At the Augustana Board Retreat a couple of weeks ago, Allen Bertsche (Director of International Programs) and I hosted a discussion with members of the Board, administrators, and faculty about a fundamental shift that has occurred in higher education over the past several decades. While a college education used to be primarily about acquiring content knowledge, today the most important outcomes of a college education are a broad range of complex cognitive, psychosocial, and interpersonal skills and dispositions. These outcomes transcend a student’s major choice and are applicable in every facet of life. In short, although content is still necessary, it is no longer sufficient. In recent years Augustana has identified outcomes like critical thinking, collaborative leadership, and information literacy as fundamental skills that every student should develop before graduation.
During our conversation at the Board Retreat, Kent Barnds (Vice President of Enrollment, Communications, and Planning) pointed out that, while some of us might grasp the ramifications of this shift, perspective students and their families are still firmly entrenched in the belief that content acquisition is the primary goal of a college education. In their minds, a college’s value is directly related to the amount of content knowledge it can deliver to its students. As many of you know, when prospective students and families visit, they often ask about opportunities to obtain multiple majors while participating in a host of experiences. By comparison, they rarely ask about the exact process by which we develop critical thinking or cross-cultural skills in students.
I think it would do us some good to consider what the current calendar discussion looks like to those who believe that the cost of tuition primarily buys access to content knowledge. The students quoted in the most recent Observer about the 4-1-4 calendar discussion exemplify this perspective. Their rationale for keeping the trimester system is clearly about maximizing content acquisition – more total courses required for graduation equals more total content acquired, and shorter trimesters allow students to minimize the time spent acquiring content that they don’t need, don’t like, or don’t want. With tuition and fees set well over $40,000 next year, it’s not hard to see their concerns.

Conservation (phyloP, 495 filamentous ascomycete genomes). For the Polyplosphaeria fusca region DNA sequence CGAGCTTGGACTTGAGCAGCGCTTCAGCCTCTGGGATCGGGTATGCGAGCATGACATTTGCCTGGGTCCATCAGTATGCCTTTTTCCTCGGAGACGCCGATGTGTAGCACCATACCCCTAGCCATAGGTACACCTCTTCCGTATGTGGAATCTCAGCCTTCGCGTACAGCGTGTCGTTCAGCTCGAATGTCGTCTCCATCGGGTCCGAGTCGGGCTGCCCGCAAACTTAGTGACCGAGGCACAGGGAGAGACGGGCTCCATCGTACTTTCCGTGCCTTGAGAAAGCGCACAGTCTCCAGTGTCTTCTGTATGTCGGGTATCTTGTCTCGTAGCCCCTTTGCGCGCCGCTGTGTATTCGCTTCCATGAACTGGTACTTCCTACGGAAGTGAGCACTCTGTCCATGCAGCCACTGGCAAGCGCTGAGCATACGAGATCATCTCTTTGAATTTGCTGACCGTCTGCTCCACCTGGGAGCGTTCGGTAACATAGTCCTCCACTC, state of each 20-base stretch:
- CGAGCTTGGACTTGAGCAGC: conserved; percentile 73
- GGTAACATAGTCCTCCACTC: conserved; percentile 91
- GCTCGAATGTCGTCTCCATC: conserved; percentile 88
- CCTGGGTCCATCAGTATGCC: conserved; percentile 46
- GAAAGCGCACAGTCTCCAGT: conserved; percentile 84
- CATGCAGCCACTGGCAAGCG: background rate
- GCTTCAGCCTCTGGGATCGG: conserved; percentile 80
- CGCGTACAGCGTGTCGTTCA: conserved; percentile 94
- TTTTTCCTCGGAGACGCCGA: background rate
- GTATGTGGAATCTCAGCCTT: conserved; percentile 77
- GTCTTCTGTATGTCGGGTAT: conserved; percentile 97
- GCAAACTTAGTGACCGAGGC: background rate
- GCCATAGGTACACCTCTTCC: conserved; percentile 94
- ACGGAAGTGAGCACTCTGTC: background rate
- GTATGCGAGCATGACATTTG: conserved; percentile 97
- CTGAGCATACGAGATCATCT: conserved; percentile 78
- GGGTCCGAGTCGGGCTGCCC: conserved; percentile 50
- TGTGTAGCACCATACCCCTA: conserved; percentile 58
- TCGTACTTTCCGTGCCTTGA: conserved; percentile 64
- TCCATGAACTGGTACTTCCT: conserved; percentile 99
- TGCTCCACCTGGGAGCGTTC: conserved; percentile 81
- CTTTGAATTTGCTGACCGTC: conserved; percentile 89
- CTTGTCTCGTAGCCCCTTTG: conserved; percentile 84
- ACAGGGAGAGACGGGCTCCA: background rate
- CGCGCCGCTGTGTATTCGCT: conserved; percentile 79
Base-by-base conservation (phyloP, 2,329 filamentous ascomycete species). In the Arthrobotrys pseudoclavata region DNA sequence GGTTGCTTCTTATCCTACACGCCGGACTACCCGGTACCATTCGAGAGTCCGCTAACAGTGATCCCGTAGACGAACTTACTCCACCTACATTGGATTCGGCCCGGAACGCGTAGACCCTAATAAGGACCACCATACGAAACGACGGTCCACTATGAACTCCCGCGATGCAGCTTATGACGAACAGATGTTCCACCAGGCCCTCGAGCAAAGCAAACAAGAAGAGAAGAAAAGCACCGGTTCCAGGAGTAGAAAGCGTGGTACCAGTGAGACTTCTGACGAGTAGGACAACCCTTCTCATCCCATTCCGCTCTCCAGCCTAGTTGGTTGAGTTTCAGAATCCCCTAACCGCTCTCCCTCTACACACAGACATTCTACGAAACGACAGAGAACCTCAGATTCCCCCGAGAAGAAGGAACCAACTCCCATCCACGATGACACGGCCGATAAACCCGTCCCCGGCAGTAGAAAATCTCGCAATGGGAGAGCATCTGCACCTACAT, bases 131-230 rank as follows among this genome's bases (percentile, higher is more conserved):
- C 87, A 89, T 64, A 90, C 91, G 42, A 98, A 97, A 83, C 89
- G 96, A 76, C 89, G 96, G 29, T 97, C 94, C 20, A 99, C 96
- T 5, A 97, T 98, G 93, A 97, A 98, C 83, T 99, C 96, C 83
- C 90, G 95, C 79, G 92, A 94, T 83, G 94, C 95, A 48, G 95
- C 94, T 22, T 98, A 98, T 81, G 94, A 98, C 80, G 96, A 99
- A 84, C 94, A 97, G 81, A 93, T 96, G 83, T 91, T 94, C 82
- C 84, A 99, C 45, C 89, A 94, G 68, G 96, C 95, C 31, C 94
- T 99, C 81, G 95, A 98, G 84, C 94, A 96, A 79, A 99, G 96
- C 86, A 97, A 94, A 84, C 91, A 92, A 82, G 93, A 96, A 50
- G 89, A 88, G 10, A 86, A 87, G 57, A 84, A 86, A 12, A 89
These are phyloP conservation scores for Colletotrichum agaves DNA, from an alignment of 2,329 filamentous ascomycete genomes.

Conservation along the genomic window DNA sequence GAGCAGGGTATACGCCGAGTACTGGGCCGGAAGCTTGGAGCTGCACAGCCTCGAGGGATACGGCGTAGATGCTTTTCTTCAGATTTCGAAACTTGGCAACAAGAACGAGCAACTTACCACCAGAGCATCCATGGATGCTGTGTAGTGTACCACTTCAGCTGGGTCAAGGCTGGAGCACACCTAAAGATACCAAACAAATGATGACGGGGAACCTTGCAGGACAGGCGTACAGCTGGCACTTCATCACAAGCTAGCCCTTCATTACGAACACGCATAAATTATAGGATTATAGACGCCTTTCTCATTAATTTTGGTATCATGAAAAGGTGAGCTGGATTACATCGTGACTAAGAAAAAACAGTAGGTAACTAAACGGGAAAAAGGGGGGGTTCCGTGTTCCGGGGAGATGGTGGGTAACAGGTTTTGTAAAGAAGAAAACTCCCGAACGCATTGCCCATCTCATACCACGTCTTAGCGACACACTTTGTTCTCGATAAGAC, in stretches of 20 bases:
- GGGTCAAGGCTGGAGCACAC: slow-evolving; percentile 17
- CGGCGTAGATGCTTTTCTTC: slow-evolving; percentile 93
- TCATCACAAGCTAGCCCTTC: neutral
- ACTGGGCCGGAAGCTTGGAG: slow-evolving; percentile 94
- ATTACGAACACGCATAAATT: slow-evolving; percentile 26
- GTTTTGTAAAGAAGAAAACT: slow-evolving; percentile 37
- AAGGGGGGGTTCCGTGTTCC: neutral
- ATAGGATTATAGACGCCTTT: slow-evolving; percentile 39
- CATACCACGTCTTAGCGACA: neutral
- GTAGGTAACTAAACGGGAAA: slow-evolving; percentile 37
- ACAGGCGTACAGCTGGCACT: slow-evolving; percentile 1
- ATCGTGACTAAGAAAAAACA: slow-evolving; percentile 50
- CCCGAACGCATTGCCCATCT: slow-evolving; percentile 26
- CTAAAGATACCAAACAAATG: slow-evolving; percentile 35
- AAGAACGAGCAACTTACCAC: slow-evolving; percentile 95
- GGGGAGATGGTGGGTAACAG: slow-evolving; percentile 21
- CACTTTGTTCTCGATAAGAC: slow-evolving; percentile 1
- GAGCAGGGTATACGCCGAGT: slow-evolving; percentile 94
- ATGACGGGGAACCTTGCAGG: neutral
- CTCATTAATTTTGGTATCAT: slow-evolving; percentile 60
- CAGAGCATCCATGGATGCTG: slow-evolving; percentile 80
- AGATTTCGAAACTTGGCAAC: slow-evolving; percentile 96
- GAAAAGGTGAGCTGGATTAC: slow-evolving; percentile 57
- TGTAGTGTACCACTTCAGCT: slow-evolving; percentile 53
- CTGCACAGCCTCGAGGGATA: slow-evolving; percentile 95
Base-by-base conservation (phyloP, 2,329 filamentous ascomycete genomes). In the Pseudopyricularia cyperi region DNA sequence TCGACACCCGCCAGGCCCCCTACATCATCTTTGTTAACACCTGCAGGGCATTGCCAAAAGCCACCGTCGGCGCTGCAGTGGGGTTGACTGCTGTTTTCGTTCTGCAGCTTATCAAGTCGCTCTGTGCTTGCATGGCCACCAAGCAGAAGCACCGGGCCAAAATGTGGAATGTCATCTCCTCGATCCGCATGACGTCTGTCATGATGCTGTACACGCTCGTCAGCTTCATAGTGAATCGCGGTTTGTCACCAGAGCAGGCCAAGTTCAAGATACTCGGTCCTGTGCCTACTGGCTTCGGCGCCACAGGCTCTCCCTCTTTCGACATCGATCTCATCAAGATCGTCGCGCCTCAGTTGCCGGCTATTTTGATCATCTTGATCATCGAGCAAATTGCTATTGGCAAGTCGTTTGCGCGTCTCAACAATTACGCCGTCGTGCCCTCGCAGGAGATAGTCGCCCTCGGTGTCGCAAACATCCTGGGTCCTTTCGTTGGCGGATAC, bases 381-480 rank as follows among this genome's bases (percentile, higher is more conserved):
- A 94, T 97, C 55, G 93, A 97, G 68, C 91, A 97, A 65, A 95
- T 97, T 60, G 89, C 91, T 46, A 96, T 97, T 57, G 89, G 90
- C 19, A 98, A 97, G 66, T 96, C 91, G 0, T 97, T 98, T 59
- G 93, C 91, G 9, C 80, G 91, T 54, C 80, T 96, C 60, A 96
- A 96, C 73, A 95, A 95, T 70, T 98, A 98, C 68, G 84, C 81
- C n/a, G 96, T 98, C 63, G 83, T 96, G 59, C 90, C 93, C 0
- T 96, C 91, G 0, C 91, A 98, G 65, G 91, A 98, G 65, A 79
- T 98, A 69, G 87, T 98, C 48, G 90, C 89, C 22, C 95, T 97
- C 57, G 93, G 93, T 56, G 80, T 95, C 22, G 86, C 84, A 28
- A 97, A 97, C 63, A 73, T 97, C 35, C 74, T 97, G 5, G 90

Now please don’t misunderstand me – I am much more interested in what we do within the calendar we choose than whether we continue on trimesters or move to semesters. Nor am I suggesting that student opinions should or should not influence this discussion. But if we’re trying to have a conversation about student learning – with or without students – and we don’t share a common definition of the term, then we are likely doomed to talk right past each other and miss a real opportunity to meaningfully improve what we do regardless of whether or not the faculty votes to alter the calendar. On the other hand, if we can more clearly spell out for students, parents, (and ourselves) what we mean when we talk about “student learning” and why our focus on complex skills and outcomes is better suited to prepare students for life after graduation, not only might it temper the tensions that seem to be bubbling up among our students, it might also allow us to help them more intentionally calibrate the relationship between their current activities and obligations and their post-graduate aspirations.
So no matter where you sit on the semester/trimester debate, and no matter what you think about the shift in emphasis from content acquisition to the development of skills and outcomes, I would respectfully suggest that we need to better understand the presumptions that undergird each assertion in the context of the calendar discussion. In my humble opinion, as Desi used to say to Lucy, we still “got some ‘splainin’ to do.”
Make it a good day,